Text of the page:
Teaching Certificate. The Department of Geological Sciences offers prospective secondary school science teachers an opportunity to earn a bachelor's degree from the College with a concentration in Geological Sciences while satisfying the requirements for a provisional secondary school teaching certificate with a major in earth science or general science. An outline with specific information about the major and minor in earth science, general science, and the other teaching certificate requirements should be obtained from the School of Education Office of Academic Services. Interested students should consult the teaching certificate advisor as early as possible.
Summer Field Courses. The department offers an introductory course in geological sciences (G.S. 116) at Camp Davis, the University's Rocky Mountain Field Station near Jackson, Wyoming, where geologic structures, sedimentary strata, fossils, and igneous and metamorphic rocks are well exposed. Although similar to introductory geological sciences courses taught on campus, this course offers students an opportunity for direct observation of geological phenomena. The course is open to any student in good health and good academic standing.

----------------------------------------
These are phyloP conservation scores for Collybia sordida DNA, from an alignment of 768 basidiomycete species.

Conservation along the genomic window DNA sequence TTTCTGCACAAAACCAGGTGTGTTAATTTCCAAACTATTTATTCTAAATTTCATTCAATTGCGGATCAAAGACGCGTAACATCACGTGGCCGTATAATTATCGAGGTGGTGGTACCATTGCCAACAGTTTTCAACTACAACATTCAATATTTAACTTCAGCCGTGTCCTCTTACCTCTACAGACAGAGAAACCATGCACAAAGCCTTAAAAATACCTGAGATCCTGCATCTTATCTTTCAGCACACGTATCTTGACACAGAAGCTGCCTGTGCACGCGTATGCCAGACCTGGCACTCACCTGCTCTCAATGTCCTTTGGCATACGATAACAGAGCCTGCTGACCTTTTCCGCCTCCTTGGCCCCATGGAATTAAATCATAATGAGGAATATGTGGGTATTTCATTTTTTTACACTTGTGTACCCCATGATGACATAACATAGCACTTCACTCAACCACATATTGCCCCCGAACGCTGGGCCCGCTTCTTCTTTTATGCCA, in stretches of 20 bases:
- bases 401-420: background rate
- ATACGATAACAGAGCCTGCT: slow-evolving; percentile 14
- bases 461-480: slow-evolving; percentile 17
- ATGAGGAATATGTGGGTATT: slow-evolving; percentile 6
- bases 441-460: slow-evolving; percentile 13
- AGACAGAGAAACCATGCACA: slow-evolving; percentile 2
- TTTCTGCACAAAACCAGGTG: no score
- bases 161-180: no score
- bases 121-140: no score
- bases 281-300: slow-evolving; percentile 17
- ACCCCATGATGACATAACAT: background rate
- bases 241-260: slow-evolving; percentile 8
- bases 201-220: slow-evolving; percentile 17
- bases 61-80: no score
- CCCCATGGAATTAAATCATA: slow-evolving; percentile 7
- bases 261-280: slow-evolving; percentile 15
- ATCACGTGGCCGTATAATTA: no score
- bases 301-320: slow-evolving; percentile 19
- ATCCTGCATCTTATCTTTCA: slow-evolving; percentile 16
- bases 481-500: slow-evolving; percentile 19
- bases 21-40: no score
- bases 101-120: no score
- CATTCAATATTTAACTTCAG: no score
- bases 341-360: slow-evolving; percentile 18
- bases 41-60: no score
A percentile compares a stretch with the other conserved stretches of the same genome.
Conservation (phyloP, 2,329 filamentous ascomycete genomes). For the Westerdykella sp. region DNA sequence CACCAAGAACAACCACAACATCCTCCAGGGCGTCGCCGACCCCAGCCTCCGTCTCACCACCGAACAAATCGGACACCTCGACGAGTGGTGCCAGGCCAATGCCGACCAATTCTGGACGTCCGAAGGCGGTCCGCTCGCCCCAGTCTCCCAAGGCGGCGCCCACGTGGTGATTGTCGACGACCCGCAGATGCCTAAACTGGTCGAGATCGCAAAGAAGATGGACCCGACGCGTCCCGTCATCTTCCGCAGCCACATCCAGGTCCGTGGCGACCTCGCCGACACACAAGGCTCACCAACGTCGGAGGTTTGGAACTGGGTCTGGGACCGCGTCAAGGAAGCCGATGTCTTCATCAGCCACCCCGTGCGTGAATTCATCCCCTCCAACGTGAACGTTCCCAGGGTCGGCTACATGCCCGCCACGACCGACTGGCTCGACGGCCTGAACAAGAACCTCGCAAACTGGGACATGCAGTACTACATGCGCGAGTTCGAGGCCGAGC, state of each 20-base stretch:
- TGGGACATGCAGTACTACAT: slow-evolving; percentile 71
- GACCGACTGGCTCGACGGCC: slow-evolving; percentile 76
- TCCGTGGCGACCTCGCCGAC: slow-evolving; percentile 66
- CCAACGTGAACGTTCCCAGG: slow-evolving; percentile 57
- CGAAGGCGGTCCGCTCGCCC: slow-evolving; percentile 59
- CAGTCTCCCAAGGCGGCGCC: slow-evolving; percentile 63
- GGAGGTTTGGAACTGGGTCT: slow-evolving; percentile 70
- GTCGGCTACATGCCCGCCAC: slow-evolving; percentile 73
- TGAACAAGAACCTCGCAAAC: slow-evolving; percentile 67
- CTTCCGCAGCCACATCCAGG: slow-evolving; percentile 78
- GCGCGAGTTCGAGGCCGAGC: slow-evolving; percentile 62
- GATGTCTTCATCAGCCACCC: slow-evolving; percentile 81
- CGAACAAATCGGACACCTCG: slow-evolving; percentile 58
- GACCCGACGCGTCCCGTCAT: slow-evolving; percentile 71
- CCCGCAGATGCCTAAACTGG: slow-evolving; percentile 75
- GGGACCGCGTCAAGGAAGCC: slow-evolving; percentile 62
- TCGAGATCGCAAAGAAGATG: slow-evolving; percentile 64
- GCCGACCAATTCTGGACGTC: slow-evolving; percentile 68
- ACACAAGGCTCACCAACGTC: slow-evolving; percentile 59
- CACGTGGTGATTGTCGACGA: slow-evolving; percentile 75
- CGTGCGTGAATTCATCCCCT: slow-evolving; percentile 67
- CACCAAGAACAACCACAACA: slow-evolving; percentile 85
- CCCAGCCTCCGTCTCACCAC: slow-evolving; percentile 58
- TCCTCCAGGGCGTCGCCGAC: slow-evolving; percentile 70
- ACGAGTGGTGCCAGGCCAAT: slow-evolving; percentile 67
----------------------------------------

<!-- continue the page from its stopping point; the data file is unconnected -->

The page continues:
Two advanced summer field courses (G.S. 440 and 441) are also offered at Camp Davis. These courses provide training and direct observation not paralleled by any course work offered by the department during the regular academic year. The Department of Geological Sciences considers field instruction fundamental to its programs of study and requires G.S. 440 of students in the professional program. G.S. 441 is strongly recommended to students electing other concentrations or a teaching certificate.
Details on all of these courses are available at 2534 C.C. Little Building and on the Geological Sciences web page.
The Museum of Paleontology has collections of fossils arranged systematically and available for study to geological sciences students. More than 120,000 catalogued specimens are grouped in the fields of invertebrates, vertebrates, and plants. Some of the more striking paleontological specimens are on exhibit in the Hall of Evolution.